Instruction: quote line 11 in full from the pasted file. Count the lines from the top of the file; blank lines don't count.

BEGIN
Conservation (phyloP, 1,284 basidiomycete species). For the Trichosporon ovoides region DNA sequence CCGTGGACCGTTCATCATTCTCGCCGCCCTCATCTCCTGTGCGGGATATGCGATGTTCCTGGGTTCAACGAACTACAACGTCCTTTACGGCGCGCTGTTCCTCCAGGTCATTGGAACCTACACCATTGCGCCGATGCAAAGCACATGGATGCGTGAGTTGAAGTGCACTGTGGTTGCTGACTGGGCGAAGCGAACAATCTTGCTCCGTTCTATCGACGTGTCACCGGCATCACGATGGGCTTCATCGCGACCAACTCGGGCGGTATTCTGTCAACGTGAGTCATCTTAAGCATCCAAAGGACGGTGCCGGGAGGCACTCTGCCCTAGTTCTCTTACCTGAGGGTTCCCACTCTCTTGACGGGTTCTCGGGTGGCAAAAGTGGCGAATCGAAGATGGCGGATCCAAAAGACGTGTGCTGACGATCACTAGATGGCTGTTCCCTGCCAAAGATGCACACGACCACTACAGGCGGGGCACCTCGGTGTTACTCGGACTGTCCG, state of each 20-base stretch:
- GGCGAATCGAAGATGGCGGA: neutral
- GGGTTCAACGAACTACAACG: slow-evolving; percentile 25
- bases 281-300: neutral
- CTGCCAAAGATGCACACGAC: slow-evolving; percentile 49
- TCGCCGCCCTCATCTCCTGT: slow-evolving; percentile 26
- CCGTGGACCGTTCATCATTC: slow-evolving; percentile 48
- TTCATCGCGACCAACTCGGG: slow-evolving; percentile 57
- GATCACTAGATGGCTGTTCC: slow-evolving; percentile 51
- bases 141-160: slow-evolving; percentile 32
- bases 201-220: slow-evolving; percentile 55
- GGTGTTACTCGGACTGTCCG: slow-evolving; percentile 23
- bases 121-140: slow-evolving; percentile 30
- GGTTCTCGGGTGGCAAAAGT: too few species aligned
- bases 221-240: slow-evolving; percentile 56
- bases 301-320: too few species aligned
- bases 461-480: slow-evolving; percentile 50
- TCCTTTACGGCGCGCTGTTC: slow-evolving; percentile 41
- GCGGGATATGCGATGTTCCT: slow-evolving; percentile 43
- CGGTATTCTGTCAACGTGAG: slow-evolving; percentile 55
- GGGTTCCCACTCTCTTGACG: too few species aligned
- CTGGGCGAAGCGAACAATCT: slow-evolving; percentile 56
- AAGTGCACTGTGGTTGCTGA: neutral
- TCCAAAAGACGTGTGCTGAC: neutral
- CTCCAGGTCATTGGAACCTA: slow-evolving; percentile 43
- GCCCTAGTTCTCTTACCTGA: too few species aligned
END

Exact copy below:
- bases 201-220: slow-evolving; percentile 55